What is yet missing to have it on our site is also to create a contributor/uploader/admin authentication based on the Linux Foundation user name and password (the ones you use also for the Wiki). Due to the high amount of spam also the simple contribution of a comment or a printer is planned to require to be logged in.

This would be preferably done as a PHP5 web application running on the server on which the OpenPrinting database is running, or on a server where the backend can connect to Linux Foundation resources. This way a moderator (who logs in with his Linux Foundation credentials via LDAP) could quickly triage new entries to get the good ones quickly into Foomatic and the bad ones quickly deleted to finally get the valuable user contributions into the Linux distributions.

Student: Kevin Seitz

Mentor: Dan Lopez, Web Development Manager, Linux Foundation (dlopez at linuxfoundation dot org)

Co-Mentor: Till Kamppeter, OpenPrinting manager and maintainer of the OpenPrinting database and Foomatic software (till dot kamppeter at gmail dot com)

Desired knowledge: PHP5, Smarty, Memcache, MySQL, XML, HTML, CGI programming, Perl, LDAP, Javascript, printing under Linux

Code License: GPL

Code Repository: OpenPrinting database web app

OpenPrinting database: Make the web-based application for browsing the database less resource-consuming using MySQL

The current OpenPrinting database consists of XML files for each printer, each driver, and each option (see the foomatic-db package on any Linux distribution, or /usr/share/foomatic/). This allows the user to have it locally installed and used by CUPS or by the printer setup tools without need of a database daemon. This works well on a typical system where finding a driver for a given printer is a task which perhaps happens once in a year.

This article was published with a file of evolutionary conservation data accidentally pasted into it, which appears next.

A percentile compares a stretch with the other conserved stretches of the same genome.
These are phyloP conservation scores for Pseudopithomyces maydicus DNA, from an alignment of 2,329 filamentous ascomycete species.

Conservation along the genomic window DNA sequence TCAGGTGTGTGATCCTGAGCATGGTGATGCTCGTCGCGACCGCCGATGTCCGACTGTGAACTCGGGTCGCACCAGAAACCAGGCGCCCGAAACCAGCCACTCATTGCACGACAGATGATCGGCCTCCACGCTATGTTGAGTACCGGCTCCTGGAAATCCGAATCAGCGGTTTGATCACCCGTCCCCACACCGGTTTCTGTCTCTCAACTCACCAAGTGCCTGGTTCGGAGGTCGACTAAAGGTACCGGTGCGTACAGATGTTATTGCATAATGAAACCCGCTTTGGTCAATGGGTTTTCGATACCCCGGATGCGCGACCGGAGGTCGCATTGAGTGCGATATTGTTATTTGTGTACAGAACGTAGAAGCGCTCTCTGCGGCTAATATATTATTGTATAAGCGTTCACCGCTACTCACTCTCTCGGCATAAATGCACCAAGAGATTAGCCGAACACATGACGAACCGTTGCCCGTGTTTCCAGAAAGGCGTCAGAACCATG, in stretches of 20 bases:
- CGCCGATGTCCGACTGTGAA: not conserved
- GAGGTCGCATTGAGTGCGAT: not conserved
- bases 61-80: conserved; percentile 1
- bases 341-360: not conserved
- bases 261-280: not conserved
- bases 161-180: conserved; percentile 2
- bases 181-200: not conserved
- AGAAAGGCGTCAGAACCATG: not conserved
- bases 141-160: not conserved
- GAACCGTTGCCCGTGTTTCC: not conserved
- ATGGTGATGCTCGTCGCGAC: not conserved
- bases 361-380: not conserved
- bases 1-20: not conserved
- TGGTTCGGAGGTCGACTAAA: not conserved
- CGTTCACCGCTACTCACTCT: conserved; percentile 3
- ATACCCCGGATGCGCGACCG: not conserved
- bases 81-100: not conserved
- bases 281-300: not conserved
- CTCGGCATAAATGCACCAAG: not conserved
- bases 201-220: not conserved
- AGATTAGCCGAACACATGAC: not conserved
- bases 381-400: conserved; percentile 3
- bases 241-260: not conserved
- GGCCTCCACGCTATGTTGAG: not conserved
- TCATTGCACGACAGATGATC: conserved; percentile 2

The same XML database is also used by the OpenPrinting web site, where thousands of users are looking for a suitable printer driver every day. Even after several performance improvements of the existing Perl CGI scripts it often has major load peaks and long answering times, or even failures on user requests. It also takes hours to rebuild the web page html file cache if changes are done in the XML database.

The proposed improvement is now to create a PHP5 MySQL database driven web application to browse the OpenPrinting database. Using MySQL as a backend for web sites is very common and should give a much higher performance. The web front end should use PHP5, Smarty Templates, and memcache for performance and scalability. The web application should adhere to Object Oriented code design patterns. The application should use the following technologies PHP5, Smarty, Memcache, XML, HTML, Perl, MySQL, LDAP (to authenticate users). The system should also have access control lists (ACL) to have administrators, maintainers/managers, users, and anonymous users access different parts of the system.

The new web application will have Perl or PHP CLI scripts to automate the build of the printer XML database on a routine basis. The "original" Foomatic printer database should remain XML, managed in the BZR repository, but driver uploads to the new PHP5 MySQL web application will have a scheduled cron to rebuild the printer XML database into the BZR repository and for download. The Foomatic XML schema should be migrated and normalized into MySQL so that the database is searchable for all Foomatic metadata. User-contributed printers and user comments get updated in the MySQL database as soon as they are done. This way everything stays the same for local installations of Foomatic, but the site performance should improve a lot.

Student: Subhankar Sett

Mentors: Dan Lopez, Web Development Manager, Linux Foundation (dlopez at linuxfoundation dot org), Till Kamppeter, OpenPrinting manager and maintainer of the OpenPrinting database and Foomatic software (till dot kamppeter at gmail dot com)